If your child’s grades stink in math class, there are some key questions that you can ask his math teacher. These questions and answers can help illuminate the problems and will set you on a path to help your child. It is important to approach your child’s teacher with an open mind and a supportive attitude. The conversation will be more fruitful and constructive if you work together with the teacher and make the teacher feel that you are on his side.
When His Grades Stink – Ask These Questions:
- What are my child’s specific strengths and weaknesses in math?
- Can my child come to you for one on one help?
- What other resources are available if my child needs help with a concept/topic?
- Does my child see clarification by asking questions if he/she doesn’t understand the lesson?
- What can I do as a parent to better support my child in math?
- What is the best method to communicate with you and check my child’s math progress?
- Does my child struggle to stay focused during the lesson?
- Do you feel that my child is not answering questions because of computation mistakes or because he is not understanding the concepts?
- What are your strongest concerns regarding my child’s performance?
- What is your make-up or retest policy?
After meeting with your child’s math teacher and asking him these questions, you should have a much better understanding of your child’s performance in math class. With this increased understanding, you will be better able to help your child improve their grade and confidence in math.
Some of the answers from the teacher may leave you wondering, well–now what?
Parenting a tween and teen can be a lonely experience. Many parents report that this time in their life is one of the most depressing times, which makes sense when you are bombarded with not only social issues but academic ones as well. It can always be helpful to have more perspective to help you figure out how to best help your child. Armed with the answers to some of your questions, reach out to a trusted friend or relative to talk about the difficulties your child may be experiencing in school.
Having another person that understands where you are coming from can be super helpful. Look for other expert help as well. An experienced tutor can offer you their years of knowledge and may be able to help direct you down paths you have yet to explore like possible learning disabilities or other therapies that can assist your child in getting back on track.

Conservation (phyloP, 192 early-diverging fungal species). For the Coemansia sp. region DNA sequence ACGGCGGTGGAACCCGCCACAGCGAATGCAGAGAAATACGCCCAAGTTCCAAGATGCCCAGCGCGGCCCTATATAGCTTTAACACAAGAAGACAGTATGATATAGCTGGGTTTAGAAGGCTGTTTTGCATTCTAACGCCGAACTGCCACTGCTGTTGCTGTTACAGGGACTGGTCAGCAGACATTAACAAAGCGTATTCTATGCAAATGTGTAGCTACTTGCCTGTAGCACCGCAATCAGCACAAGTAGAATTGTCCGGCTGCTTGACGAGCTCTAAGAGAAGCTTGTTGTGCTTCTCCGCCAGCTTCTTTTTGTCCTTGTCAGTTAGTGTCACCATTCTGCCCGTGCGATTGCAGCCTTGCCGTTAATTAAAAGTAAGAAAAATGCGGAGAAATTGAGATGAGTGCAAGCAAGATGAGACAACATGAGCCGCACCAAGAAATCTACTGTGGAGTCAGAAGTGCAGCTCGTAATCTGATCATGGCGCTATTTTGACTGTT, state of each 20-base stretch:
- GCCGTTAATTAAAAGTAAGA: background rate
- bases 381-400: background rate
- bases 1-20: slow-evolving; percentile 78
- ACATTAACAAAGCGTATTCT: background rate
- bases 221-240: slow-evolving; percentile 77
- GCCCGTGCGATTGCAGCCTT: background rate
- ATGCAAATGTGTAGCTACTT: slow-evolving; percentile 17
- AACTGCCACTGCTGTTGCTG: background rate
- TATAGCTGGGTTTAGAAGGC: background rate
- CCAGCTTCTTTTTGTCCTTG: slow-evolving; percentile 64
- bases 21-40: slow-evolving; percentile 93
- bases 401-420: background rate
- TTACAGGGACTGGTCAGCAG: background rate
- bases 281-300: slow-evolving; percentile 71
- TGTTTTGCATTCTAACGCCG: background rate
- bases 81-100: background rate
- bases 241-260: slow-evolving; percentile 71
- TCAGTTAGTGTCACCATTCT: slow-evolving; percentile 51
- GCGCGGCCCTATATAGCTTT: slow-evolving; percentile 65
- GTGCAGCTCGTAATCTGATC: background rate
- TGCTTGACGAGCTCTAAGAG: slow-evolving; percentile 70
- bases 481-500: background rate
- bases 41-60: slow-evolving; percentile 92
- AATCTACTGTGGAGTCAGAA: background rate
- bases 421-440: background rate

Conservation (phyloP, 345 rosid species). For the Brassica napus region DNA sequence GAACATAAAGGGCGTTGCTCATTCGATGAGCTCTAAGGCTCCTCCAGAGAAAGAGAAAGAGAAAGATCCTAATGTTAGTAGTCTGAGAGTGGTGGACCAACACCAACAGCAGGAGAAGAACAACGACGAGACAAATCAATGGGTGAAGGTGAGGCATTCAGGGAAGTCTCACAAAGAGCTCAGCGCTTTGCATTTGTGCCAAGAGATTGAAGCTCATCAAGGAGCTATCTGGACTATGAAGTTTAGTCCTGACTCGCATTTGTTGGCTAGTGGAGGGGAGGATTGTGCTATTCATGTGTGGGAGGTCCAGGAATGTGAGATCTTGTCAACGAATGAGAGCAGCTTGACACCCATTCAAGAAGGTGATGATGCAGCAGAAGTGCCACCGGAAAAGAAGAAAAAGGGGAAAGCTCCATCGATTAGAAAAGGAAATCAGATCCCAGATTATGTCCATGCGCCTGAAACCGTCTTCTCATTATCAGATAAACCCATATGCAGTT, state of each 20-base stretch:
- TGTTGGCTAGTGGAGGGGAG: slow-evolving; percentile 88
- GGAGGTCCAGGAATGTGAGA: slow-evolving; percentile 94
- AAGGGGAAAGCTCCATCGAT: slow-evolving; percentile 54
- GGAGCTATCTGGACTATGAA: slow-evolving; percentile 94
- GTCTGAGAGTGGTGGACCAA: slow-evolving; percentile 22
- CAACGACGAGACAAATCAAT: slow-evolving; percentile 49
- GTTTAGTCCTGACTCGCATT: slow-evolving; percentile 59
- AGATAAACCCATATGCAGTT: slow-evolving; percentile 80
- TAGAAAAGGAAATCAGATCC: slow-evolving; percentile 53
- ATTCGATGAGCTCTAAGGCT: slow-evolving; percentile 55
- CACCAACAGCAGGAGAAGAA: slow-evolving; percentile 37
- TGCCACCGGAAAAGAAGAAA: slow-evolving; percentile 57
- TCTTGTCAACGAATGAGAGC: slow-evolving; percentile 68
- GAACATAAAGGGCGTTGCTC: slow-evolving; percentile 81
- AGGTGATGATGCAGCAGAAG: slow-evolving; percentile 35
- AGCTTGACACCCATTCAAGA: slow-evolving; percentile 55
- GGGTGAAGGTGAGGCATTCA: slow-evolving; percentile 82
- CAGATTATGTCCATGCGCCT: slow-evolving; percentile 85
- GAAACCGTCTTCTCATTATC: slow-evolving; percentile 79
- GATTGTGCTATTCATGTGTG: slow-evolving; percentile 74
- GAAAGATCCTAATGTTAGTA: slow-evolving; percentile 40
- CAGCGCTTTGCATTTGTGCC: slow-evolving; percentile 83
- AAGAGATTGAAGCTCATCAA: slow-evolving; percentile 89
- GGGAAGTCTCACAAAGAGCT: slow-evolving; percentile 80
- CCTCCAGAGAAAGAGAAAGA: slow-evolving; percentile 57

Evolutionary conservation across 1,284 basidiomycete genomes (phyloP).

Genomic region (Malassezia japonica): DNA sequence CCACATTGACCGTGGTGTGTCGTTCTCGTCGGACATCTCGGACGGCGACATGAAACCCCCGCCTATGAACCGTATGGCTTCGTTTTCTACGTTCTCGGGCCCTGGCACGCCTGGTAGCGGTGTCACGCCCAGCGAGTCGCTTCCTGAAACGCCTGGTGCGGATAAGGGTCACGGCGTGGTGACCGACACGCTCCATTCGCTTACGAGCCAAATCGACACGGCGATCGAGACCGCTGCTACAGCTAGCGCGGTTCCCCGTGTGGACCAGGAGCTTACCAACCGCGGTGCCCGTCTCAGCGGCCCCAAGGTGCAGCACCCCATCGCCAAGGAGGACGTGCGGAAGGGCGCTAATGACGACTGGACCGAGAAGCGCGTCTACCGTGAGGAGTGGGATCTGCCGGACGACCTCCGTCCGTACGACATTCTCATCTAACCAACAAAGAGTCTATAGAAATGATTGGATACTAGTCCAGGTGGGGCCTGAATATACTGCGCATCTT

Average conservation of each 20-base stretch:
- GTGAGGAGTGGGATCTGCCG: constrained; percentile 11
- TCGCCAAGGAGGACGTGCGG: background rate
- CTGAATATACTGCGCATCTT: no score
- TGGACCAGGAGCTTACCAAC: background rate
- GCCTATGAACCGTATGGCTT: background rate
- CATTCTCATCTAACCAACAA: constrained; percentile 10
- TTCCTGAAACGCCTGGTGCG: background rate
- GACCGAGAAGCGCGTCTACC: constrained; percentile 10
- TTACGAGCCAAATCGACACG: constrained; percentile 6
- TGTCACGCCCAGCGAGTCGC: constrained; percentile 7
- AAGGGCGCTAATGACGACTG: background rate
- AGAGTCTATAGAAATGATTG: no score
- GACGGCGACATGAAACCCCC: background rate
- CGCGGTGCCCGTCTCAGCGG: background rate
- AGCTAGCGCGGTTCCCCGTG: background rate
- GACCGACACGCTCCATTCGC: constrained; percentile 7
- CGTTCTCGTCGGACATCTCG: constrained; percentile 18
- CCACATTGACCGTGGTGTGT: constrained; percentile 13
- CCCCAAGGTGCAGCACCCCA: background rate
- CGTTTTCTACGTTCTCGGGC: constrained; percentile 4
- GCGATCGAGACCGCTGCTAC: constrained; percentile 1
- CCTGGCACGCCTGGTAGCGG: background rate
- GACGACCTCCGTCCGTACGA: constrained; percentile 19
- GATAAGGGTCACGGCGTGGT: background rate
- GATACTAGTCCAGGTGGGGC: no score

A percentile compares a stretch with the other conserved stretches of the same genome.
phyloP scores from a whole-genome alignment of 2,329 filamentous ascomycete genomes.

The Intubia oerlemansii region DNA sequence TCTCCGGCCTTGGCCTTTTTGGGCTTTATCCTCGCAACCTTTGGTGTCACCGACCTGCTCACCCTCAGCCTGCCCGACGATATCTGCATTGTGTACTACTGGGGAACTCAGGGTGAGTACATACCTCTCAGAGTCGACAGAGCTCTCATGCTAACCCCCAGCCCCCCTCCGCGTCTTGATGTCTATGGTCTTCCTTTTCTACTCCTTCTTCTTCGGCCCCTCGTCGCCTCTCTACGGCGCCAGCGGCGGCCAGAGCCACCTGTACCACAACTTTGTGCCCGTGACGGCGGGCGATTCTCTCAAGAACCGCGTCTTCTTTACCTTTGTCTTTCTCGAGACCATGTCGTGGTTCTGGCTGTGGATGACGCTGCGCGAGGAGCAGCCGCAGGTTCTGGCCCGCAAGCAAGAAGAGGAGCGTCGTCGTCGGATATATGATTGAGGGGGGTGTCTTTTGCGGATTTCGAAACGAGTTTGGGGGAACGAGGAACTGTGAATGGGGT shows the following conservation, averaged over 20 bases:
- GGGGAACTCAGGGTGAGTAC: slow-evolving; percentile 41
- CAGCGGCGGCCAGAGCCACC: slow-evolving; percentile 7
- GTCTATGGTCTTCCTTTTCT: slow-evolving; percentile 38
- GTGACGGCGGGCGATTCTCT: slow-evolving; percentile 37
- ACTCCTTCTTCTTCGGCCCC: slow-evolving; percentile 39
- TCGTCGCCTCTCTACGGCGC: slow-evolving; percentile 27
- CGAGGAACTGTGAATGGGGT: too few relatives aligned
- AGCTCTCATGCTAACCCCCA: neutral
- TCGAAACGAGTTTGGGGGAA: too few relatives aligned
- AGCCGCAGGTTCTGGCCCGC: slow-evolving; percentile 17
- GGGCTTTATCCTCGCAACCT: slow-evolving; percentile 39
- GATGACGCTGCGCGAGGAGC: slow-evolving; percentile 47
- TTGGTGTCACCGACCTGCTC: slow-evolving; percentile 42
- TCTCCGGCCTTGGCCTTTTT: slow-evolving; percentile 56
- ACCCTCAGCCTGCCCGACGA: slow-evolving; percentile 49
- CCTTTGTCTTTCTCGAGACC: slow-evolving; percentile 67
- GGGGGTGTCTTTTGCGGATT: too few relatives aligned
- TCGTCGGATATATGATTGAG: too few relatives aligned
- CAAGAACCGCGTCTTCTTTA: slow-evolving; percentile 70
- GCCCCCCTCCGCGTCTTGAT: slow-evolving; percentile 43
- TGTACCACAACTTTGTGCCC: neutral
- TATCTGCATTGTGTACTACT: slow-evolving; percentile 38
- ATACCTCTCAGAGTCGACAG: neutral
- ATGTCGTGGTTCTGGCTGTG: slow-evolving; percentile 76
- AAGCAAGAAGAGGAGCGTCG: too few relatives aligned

Involve Your Child
Getting your child involved in solving the issues at school can be really helpful in that it forces your child to recognize this is more their problem than yours. Yes, you are there to support them, but ultimately they need to care. Ask your child to go back to the teacher for tutoring or clarification. Coach them what they may look like. Give them phrases they can use such as, “I didn’t understand __________. Can you explain it to me in a different way?” Having your child go back to their teacher for assistance builds a relationship between the student and the teacher. The teacher will also see that this student is engaged and genuinely interested in learning.
Watch Your Words
Another part that is easy to forget about is watching what you are saying about math. Our words can rub off on our attitudes quickly. Too often, I’ll hear parents tell me that their child got her “math skills” in a negative way. Your children have access to better teachers than we did and your attitude is actually hurting their desire to try. They lean towards a fixed mindset (I was born this way because mom was too).
While ability may run in families, you have to remember that we know more about how the brain really learns than in any other time in history. Instead of blaming your genetics, focus on the access to great teachers by saying phrases like, “This math is hard. I don’t really know how to help, but you have access to great teachers. Let’s use them!”
With the right kind of support, involving your child, and being aware of your influence–you’ll be able to help your child during this particularly trying time.